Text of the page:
Leyden Jars – The Nature and That


[Reviewed by Peter Marks]

There is a beauty to black and white cinema in that sometimes one cannot tell whether it is day or night, this tenuous arena of disorientation is where we find Leyden Jars on their second album. It is still quite hostile, still very uncompromising but something’s been added and it doesn’t take a genius to figure out what it is: melody.

While their work as Glass Isle and even the previous Jars release gave little ground in the way of humanity, ‘The Nature and That’ extends the olive branch. Does this mean you’ll be hearing them on your favorite podcasts? Outside of the lovely Resonance FM, it’s doubtful. One tends to hope for the best outcome which is another feature this record has in spades: optimism. I’ve read that this is just the second act of a three-part opus, however, so maybe just maybe there’ll be a clearer explanation and a tying up of all these loose ends in a little while; there has not been much time elapsed between this one and ‘Heat Death’, just be mindful of that.

Their evolution in sound has taken them back out to where the tides meet the land, in this strangely alien terrain they make their home.

Leyden Jars take the most innocuous of sounds and pervert their matrices in unimaginable ways; there’s the penultimate track early in the spool, the aptly named “The Waters Rise” which caught me completely off guard. As the analog textures whistled and whirled about me there came out of all this chaos a voice, one which cut through everything and revealed to me a vision of desiccated rocks overrun by aquatic life. The moon shone full and bright down upon what appeared to look like no-man’s land but something was moving through the shadows and these vocals were calling to it. I wished to know what the revelation would be but the light began to wane and the roar of approaching surf drowned out everything around me.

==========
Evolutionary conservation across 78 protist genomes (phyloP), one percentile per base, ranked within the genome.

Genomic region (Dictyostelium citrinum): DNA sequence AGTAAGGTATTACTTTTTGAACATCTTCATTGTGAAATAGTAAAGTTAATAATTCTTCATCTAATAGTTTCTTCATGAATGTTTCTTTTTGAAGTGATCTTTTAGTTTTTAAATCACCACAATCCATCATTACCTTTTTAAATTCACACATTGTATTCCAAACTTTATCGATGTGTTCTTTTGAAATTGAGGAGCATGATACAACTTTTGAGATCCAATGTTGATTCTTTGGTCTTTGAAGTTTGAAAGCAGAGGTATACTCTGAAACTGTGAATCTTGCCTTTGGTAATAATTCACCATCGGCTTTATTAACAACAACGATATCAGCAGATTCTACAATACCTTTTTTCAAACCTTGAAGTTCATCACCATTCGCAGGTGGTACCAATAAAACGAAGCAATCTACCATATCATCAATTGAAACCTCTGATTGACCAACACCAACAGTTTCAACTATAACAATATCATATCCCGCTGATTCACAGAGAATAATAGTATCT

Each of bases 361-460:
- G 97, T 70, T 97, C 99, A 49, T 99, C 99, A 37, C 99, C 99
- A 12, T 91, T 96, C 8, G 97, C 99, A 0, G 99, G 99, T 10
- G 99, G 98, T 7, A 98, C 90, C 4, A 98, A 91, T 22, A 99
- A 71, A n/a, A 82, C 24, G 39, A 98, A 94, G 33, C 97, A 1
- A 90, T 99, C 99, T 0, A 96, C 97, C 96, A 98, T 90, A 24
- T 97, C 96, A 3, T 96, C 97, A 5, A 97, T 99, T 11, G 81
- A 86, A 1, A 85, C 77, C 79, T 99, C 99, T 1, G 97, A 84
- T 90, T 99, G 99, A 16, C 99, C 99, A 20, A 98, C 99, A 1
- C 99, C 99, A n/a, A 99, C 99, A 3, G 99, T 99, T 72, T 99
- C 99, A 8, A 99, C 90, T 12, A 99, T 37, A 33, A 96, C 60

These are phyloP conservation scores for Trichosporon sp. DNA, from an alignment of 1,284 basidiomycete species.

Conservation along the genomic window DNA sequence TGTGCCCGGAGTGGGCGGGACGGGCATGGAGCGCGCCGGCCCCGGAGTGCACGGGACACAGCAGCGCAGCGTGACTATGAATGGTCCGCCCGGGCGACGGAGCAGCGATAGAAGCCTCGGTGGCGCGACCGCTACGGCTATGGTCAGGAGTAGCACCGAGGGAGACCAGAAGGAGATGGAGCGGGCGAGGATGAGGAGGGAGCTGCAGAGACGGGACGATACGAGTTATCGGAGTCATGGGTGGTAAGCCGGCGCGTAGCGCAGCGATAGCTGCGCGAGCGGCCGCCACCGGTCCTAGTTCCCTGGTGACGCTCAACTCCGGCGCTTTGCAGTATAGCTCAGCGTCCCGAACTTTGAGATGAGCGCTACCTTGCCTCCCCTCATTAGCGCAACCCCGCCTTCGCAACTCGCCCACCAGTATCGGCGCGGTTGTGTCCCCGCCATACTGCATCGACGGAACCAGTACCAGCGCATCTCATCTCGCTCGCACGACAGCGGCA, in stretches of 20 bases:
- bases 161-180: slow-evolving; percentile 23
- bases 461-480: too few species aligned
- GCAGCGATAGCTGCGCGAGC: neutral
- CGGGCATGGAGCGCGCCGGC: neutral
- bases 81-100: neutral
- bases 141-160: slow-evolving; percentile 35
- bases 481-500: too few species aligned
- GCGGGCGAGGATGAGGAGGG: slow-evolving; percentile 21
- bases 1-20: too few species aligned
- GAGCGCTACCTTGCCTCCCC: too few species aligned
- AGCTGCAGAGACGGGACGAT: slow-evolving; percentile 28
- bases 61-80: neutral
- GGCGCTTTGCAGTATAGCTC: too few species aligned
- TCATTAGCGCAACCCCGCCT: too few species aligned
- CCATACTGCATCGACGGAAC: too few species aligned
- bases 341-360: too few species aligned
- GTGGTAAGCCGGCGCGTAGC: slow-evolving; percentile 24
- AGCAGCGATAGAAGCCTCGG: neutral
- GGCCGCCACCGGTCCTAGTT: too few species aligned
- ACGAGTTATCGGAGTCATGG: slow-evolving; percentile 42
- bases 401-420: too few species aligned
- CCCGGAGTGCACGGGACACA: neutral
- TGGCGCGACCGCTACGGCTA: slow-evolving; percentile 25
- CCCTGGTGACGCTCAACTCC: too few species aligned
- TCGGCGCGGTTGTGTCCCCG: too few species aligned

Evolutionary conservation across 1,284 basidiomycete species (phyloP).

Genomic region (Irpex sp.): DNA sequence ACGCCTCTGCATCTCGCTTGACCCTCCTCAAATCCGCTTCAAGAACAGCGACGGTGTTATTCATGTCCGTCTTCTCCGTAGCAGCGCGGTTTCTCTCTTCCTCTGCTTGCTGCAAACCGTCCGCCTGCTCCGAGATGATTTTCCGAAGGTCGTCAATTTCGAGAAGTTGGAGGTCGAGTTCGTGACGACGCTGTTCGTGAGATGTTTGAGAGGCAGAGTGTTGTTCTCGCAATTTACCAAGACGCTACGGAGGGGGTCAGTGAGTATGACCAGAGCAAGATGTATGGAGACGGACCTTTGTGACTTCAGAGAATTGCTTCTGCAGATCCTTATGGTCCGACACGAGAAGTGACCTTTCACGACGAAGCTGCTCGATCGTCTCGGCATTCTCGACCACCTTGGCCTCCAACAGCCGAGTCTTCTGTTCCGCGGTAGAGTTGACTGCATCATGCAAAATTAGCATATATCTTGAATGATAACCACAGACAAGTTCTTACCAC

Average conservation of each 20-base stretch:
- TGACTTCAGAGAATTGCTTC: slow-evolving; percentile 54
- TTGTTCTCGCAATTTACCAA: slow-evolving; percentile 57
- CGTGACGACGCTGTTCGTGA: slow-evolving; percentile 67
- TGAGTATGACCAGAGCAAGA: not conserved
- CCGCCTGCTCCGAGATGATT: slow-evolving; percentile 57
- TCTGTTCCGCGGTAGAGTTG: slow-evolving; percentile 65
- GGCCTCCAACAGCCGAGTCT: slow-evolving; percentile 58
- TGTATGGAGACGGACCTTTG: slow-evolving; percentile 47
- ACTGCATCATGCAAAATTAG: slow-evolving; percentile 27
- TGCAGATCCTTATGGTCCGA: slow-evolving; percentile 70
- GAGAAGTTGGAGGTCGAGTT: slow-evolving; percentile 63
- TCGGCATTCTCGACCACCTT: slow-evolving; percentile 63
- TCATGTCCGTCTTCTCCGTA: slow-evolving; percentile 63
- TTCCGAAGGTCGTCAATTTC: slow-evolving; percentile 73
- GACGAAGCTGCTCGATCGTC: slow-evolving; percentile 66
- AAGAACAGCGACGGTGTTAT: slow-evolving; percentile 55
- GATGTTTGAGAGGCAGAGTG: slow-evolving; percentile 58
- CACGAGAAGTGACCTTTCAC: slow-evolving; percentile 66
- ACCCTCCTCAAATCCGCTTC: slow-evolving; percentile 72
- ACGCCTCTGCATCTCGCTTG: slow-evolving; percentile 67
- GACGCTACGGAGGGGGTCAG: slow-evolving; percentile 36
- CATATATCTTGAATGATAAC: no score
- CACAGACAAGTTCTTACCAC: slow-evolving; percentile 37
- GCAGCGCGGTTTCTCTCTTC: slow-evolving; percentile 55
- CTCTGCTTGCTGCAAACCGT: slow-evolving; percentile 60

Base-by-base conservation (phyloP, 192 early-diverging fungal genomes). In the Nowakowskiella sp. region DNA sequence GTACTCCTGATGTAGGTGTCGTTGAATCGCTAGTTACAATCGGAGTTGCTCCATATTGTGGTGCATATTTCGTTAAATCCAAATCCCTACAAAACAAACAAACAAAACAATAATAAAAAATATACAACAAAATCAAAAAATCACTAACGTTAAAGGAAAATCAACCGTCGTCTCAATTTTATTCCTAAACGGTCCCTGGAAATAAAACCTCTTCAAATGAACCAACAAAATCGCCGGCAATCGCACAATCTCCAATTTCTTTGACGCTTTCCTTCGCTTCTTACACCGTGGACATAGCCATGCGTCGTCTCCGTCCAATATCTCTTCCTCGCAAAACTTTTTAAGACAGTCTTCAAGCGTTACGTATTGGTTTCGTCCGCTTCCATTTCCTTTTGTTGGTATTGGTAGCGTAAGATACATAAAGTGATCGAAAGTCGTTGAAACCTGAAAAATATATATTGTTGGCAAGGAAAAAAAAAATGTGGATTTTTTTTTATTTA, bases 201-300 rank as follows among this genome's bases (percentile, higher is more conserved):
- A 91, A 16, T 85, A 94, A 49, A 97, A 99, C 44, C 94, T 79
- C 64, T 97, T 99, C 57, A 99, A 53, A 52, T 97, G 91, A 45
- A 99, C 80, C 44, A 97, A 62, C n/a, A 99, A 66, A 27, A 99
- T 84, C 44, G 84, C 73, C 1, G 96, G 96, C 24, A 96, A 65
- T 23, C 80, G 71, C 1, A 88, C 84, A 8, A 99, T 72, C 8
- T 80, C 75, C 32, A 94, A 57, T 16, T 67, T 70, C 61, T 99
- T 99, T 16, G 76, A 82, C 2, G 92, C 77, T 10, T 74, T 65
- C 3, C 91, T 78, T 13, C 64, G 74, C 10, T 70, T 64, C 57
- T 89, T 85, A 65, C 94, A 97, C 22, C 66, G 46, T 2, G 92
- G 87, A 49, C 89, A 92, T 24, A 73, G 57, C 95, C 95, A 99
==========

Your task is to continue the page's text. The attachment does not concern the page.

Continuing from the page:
This release is abrasive at first and if played too loudly will make your ears ring but like those monochromatic productions mentioned earlier it has the power to upset perception in a most meticulous way. As with all of their output, this isn’t a terribly long album but it goes deep. They aren’t the only ones who toil out here in the tide pools but they are doggedly determined to take you along on the expedition regardless of the outcome. Such sights are there to see; the choice to depart remains with you…

Leyden Jars The Nature and That
Mordant Music, MM087
MC/Digital 2016

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